So, as I sit here typing this out, it is now 2:40 a.m. I am sleepless tonight because a couple of hours ago my little girl woke up, and as I lifted her out of the crib, I could feel the loose, pulled hair on her clothes, and by the light of the night light, I could see the void on her head where there once was hair.
I quickly grabbed a pair of socks and put one over each hand, then put her sleeves back on over top of them…double coverage was clearly needed. Then, I just hugged her tight and held her, promising to soothe her back to sleep whenever she needed no matter how much sleep I lost…if only she would just stop pulling out her hair.
When she was finally back to sleep, I cried. Like a big, old baby, I cried.
Then, I prayed.
And, now I’m writing.
Tomorrow is a new day, and once again I feel determined to press on. I’ve always believed that when it comes to faith, their is also a call to action. In other words, I truly strive to pray for wisdom over my decisions and the different challenges I face, but then I go forth in action.
I don’t always make the right decisions, but, thankfully, the Lord has always been faithful in directing my path. While He has allowed me to suffer heart ache and pain at various times in my life, I have always felt His very real presence in the midst of those battles, and for that, I am truly thankful.
“A man’s heart deviseth his way: but the Lord directeth his steps.” Proverbs 16:9 KJV
For anyone else out there struggling with your toddler pulling out their hair, I feel your pain, and I hope you find encouragement here today.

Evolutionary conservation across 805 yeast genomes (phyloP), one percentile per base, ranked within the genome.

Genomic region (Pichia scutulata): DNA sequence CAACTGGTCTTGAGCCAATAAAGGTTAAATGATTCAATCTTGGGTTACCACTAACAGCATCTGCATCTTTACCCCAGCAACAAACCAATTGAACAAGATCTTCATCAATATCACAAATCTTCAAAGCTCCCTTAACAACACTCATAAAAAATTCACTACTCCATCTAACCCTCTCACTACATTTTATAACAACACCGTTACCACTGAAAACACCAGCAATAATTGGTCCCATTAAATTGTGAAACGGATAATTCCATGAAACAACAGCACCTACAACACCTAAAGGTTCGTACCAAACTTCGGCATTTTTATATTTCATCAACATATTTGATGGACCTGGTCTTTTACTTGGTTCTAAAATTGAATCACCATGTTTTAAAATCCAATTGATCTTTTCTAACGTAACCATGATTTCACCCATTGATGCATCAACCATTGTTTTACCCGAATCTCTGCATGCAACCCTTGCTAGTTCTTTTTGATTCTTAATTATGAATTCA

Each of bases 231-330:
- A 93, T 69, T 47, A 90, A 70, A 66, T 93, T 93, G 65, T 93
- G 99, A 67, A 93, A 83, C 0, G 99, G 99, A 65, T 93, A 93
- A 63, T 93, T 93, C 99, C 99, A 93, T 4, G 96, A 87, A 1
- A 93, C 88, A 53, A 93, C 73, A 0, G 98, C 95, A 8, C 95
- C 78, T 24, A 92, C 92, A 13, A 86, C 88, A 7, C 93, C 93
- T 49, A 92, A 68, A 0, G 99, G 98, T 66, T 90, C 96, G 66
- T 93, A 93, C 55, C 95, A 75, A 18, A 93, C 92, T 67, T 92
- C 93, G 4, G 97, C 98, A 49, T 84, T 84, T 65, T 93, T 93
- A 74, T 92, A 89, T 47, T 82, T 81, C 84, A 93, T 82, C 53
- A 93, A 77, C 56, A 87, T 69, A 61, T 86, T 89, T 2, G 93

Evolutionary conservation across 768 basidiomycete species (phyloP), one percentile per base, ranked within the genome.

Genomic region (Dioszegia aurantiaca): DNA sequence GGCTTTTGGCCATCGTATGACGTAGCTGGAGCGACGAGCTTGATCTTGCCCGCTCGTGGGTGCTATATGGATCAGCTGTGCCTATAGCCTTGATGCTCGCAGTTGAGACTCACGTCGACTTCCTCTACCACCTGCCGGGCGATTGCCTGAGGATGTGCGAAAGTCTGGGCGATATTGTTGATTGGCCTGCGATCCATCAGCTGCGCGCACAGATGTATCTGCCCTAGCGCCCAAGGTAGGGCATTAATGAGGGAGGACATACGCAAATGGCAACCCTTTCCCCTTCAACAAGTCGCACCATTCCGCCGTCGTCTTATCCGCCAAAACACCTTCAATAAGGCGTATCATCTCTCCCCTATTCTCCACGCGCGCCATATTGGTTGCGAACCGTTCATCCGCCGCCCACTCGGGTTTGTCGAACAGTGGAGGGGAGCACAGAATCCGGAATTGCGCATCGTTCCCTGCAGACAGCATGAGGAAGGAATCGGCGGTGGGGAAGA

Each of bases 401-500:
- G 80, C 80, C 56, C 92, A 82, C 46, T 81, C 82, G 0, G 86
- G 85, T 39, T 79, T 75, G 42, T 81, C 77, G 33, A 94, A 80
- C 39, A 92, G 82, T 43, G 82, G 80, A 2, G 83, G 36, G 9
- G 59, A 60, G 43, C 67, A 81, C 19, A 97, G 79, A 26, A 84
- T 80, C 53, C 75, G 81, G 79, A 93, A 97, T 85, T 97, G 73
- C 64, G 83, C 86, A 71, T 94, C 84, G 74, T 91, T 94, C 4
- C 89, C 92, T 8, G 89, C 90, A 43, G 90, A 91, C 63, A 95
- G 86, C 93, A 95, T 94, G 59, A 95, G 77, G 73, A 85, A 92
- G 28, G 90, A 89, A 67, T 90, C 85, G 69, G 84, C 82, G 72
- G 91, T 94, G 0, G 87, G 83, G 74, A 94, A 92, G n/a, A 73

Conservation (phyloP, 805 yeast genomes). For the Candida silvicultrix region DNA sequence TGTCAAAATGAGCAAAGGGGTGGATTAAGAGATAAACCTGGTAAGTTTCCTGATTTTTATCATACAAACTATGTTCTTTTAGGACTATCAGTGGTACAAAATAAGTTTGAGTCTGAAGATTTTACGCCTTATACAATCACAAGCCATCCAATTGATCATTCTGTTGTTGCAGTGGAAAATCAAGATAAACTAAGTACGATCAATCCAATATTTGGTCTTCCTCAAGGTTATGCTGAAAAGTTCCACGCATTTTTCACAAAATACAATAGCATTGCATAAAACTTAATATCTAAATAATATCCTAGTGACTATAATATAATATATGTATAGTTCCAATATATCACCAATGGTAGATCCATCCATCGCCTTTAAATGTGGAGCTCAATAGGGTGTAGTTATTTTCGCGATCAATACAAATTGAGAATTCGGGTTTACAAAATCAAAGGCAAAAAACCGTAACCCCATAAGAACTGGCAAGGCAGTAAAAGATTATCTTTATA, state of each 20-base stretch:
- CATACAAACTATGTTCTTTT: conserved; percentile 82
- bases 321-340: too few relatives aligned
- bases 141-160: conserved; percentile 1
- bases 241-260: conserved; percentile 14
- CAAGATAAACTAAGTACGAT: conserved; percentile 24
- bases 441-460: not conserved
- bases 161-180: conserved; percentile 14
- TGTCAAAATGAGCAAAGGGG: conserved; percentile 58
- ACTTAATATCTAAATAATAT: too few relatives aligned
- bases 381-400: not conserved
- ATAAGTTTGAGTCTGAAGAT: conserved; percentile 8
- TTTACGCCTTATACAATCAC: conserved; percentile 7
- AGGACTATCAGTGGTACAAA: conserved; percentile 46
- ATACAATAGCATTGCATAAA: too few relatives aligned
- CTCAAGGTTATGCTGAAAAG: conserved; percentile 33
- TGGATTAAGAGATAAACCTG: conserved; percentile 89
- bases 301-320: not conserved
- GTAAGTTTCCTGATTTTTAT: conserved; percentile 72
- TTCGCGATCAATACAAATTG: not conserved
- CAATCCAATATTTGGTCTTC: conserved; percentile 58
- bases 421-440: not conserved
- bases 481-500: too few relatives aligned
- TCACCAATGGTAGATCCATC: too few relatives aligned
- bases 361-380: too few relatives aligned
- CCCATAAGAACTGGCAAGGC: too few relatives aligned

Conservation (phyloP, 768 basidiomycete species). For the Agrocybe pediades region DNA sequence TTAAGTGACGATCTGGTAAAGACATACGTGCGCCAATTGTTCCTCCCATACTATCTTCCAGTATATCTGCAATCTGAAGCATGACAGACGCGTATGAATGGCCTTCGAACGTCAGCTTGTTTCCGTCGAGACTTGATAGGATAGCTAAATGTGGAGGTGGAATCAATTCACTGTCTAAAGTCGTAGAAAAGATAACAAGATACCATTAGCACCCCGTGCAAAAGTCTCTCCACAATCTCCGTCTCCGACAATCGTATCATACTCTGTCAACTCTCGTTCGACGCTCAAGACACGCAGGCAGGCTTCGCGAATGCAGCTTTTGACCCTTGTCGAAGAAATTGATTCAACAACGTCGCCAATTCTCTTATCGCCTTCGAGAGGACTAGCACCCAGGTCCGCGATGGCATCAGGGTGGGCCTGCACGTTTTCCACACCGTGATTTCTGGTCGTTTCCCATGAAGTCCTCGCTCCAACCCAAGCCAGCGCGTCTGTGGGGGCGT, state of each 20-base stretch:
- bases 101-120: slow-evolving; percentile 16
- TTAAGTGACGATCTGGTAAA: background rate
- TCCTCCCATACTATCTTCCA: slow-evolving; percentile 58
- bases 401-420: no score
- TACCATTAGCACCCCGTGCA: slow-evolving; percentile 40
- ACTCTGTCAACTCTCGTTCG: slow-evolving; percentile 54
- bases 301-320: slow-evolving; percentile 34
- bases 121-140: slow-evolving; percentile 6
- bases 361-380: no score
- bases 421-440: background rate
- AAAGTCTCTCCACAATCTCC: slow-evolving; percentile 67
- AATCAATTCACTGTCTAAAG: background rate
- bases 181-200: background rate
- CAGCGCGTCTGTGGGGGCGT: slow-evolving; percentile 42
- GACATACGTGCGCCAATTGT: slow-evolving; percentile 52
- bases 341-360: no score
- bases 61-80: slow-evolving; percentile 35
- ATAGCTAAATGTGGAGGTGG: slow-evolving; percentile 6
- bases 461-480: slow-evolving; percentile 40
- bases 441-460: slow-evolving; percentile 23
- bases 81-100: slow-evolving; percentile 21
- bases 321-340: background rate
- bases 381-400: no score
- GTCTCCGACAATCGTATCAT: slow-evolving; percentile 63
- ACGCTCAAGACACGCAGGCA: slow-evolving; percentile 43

As for me, I’m off to bed.
Update: Thank you, everyone, so much for your heartfelt comments! We are all in this battle together.
Just to add to what I’ve written already, I want to share that I have really focused on nutrition (not medication). I give my daughter unprocessed whole foods, fruits & veggies along with plenty of healthy animal fats (ie. grassfed butter, coconut oil, organic grassfed meats, etc., locally raised organic eggs – all high nutrient foods).
I also give her a 1/2 tsp. of fermented cod liver oil daily. I use this brand:
In addition, I give her homemade granola with pumpkin seeds – pumpkin seeds are a high source of natural iron (and easy to grind up and add into granola) that reverses the iron deficiency that so often causes kids to eat non-food items such as hair. Of course, there are other iron rich foods to add in as well. This is just what has worked well for us.
Granted, we did shave Chloe’s head back in August 2013 because there was such a significant bald patch, and we were desperate to break the habit, but as of today (Feb. 4, 2014), her hair has grown back in beautifully, and she is a thriving, healthy, happy 27-month old!
I am not a doctor, so please consult your physician as deemed appropriate. This information is simply me sharing what I’ve tried and what’s worked for my little one.
Note: Out of all the resources I came across, this article was the most helpful, as “Case One: Sally” almost perfectly describes what we’ve dealt with for our daughter Chloe (minus the carpet eating, thankfully).